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Highway code and temp. traffic lights

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Booldawg | 10:57 Tue 19th Apr 2011 | Motoring
11 Answers
I've often heard that if you come up against a red light on temp. traffic lights (roadworks) and you can see there is no traffic coming the other way you can proceed with caution through the red light. This of course wouldnt apply if the roadworks extended beyond your view, round a bend etc.

Is this true? Cant see it being practical as it leaves judgement to the motorist.


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it is true although if anything happens your liable for prosecution
Question Author
thanks for clearing that up Dan.
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after reading this I'm not so sure now?
It's not true.

used to be many years ago, the law was changed, temporary lights now have exactly the same standing as normal lights.
Temporary traffice lights bacame the same in law as permanent ones in 1994
The point about temporary traffic lights is that they need road orders in place to make them legal, this can take days if not weeks to do and so many companies dont bother unless they are going to be there for a long period of time!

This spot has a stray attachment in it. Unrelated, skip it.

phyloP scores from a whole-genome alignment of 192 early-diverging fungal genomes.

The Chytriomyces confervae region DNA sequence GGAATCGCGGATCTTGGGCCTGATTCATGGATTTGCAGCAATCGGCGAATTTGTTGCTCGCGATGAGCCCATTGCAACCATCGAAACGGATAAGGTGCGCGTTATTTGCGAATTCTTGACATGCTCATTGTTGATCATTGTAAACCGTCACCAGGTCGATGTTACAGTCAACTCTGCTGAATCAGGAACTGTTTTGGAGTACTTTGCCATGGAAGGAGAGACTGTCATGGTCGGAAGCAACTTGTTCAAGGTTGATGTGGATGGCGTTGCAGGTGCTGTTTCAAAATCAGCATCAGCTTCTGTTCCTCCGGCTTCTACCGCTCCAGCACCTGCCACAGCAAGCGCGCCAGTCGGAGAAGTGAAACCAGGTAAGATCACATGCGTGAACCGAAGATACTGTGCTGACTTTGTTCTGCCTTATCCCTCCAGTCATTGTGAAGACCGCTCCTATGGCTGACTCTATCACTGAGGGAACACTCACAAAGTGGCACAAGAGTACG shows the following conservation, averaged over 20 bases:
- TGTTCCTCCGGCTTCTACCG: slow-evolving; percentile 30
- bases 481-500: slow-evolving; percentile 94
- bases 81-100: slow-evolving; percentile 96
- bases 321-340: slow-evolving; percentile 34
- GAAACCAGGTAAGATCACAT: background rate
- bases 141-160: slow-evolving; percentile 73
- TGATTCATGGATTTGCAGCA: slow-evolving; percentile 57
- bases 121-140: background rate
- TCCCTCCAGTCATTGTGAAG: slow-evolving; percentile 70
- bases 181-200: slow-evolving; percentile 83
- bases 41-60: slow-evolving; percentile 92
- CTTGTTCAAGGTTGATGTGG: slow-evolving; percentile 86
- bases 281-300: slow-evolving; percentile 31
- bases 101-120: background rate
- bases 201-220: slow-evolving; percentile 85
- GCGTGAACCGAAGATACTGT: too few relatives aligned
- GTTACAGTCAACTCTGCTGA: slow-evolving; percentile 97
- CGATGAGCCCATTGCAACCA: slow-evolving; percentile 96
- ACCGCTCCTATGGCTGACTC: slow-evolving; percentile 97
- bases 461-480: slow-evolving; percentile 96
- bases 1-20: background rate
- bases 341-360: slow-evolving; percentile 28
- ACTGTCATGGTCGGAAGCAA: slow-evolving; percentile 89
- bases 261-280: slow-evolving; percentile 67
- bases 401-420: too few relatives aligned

The key word in this is "SAFE" it may be legal to proceed but if you have an acccident once you've passed the red light then it obvioulsy wasn't safe and you'll be prosecuted, if a police officer sees you doing it then they have to use their judgement as to whether it was safe or not for you to go through the red light 9 times out of 10 they'll probably decide it wasn't and you'll get prosecuted! The chances of them charging you for driving through a red light is very slim and it would more likely be a case of dangerous drive/driving without due care and attention!
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It would appear not to be legal. The only time you're going to get away with it is based on the contractor not submitting a work order to the local Highway agency.

Its not like you're going to know that at the time.
Plain and simple. Highway Code paragraph 109:

"You MUST obey all Traffic light signals and traffic signs giving orders including temporary signals and signs..."

The use of the word MUST means there is legislation covering the activity and in this case it is the Road Traffic Act 1988 Section 36 and various sections of the Traffic Signs Regulations and General Directions.
Many years ago it was OK to pass such lights at red - but at that time all such lights consisted of only two lights, red and green. Since then such lights have become illegal (on public highways) and the conventionial three-colour ones come under the same laws as permanent ones.
Last week, I was just about to pull out to proceed when the light turned green at roadworks and was almost obliterated by a flatbed lorry whose driver obviously thought the red light at the other end did not apply to him.
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